Capitals survive, force Game 6 vs. Penguins in 3-1 win
Alex Ovechkin had a goal and set up another. Braden Holtby was a brick wall. The power play was dangerous. The defense was stout when it needed to be at game’s end, and the offense was pressured all night.
In Game 5, the Washington Capitals looked like the Washington Capitals again. And when they look like that, they usually win.
Washington pushed the Pittsburgh Penguins to a Game 6 in their Eastern Conference semifinal series, winning Game 5 at home by a 3-1 count.
“You try to limit their chances. Not give them many odd-man rushes. And Holes was great back there all night,” said Capitals winger T.J. Oshie after the win on Saturday night.
Both Oshie and Holtby said after the game that the Capitals were “shooting to create goals,” and not just shooting for shot’s sake. And what a difference that mindset made on their second goal.
The teams traded power-play goals in the first period, with Ovechkin blasting one past Matt Murray at 4:04 on a feed from Nicklas Backstrom, and the Penguins getting the equalizer at 7:08 on a rebound chance from Chris Kunitz.
But the Capitals took the lead on the power play again, and again Ovechkin was a factor. He loaded the cannon and blasted one that Murray saved, but right to T.J. Oshie in front of his crease, who nudged it home at 4:00 of the second.
Justin Williams then scored his biggest goal as a Capital, and Murray had his shakiest goal given up in the playoffs:
Penguins defenseman Brian Dumoulin passed the puck nearly directly to Williams, who sent the puck through Murray’s 5-hole for the 3-1 lead.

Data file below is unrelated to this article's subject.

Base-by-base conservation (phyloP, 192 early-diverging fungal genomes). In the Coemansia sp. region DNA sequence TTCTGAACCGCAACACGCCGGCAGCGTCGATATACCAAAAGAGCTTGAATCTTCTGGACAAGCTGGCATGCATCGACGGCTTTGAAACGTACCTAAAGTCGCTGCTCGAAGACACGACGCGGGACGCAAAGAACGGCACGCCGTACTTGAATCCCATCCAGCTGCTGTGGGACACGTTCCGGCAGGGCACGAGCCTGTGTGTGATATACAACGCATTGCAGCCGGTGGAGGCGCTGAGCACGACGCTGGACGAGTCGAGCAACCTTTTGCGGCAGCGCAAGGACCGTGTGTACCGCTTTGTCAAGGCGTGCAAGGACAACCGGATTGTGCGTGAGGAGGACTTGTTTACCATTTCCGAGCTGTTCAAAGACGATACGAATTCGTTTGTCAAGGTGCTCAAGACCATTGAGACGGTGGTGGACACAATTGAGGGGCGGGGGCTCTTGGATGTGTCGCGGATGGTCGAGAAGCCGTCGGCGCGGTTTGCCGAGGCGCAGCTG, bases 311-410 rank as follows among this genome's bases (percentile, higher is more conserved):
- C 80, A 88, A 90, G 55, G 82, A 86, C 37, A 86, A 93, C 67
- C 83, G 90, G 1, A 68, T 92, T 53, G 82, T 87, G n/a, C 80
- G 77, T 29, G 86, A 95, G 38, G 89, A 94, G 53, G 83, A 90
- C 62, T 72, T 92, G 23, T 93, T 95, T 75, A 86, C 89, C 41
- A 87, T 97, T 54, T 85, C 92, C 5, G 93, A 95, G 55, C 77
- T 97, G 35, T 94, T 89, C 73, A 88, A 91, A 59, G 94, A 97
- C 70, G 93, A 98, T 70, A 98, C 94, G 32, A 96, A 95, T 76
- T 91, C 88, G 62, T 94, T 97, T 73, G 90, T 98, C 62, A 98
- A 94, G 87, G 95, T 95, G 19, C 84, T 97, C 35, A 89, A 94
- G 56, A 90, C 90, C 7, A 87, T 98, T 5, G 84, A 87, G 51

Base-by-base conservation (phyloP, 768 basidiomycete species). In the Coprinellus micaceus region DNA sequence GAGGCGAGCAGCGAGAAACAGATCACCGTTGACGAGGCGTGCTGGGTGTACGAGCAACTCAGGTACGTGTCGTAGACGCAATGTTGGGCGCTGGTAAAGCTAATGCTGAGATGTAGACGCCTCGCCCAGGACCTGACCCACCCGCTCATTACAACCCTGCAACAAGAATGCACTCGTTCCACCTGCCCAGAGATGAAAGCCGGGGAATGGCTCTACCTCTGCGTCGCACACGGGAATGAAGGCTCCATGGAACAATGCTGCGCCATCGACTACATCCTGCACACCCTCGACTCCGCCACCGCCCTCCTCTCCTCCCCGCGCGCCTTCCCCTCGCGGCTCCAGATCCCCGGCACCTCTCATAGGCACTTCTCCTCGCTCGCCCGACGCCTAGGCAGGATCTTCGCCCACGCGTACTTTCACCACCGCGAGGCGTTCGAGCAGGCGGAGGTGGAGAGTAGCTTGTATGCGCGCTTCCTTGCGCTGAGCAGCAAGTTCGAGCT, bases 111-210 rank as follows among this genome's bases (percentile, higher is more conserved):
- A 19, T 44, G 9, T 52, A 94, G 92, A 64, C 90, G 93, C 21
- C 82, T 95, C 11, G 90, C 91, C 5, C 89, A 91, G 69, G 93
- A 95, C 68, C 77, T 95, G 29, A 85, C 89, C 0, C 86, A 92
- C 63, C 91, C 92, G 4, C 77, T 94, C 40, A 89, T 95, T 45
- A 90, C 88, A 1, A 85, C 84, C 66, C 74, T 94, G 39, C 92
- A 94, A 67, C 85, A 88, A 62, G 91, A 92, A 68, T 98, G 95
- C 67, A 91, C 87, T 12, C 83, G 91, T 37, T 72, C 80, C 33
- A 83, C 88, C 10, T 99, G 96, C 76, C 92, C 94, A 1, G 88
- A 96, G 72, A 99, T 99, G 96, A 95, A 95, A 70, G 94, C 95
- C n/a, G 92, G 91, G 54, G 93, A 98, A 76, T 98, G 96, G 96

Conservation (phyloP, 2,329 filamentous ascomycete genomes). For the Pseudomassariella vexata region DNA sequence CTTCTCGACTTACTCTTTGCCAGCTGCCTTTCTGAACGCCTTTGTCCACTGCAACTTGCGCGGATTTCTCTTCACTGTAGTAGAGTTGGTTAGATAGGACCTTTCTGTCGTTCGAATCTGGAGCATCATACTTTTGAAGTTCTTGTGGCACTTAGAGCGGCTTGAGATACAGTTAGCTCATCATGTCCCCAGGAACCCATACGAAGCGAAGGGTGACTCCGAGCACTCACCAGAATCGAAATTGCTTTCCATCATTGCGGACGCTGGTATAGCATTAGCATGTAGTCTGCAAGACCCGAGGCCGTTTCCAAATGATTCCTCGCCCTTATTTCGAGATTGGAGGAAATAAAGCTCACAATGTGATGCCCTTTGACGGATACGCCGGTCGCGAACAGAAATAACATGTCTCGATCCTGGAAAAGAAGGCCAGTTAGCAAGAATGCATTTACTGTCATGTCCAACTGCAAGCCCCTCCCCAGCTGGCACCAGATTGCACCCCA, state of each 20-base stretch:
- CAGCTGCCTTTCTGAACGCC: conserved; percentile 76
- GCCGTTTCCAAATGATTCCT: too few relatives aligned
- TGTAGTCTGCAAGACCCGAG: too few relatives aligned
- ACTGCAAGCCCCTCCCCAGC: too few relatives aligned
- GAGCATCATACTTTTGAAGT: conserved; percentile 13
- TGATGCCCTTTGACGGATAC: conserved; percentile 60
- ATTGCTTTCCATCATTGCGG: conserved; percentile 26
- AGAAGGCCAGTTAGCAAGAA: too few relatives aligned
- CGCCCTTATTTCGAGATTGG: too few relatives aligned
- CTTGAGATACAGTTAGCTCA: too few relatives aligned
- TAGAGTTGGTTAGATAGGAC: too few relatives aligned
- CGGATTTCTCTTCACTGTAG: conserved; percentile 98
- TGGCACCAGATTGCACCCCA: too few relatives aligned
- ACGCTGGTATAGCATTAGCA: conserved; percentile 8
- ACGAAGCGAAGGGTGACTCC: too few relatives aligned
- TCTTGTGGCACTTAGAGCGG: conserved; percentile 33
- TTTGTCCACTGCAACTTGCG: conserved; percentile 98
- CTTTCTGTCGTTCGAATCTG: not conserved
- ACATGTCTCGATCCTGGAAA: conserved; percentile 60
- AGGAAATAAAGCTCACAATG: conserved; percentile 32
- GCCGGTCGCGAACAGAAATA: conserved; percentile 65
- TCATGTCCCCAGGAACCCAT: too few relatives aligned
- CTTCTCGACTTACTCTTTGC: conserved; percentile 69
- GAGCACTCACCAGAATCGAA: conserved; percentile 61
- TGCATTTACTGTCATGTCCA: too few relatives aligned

Holtby, meanwhile, was masterful in stamping out and flicker of a Penguins’ comeback, especially on big saves on Justin Schultz …
… and Patric Hornqvist, to keep it at 3-1 after the second.
“We had a couple of Grade A chances that we didn’t finish on,” said coach Mike Sullivan.
Holtby kept the pucks out for the rest of the night, finishing with 30 saves. The defense in front of him helped, killing an important penalty in the third and not allowing a Penguins shot after they pulled Murray with over three minutes left.
And it was the Capitals’ power play that put pucks in, breaking out of a 1-for-22 funk that dated back to their series against the Philadelphia Flyers.
For the Penguins, there may be some questions about Murray, what with Marc-Andre Fleury sitting on the bench. But they still have two cracks at eliminating the Capitals, including Tuesday night at home.
Greg Wyshynski is a writer for Yahoo Sports. Contact him at [email protected] or find him on Twitter. His book, TAKE YOUR EYE OFF THE PUCK, is available on Amazon and wherever books are sold.
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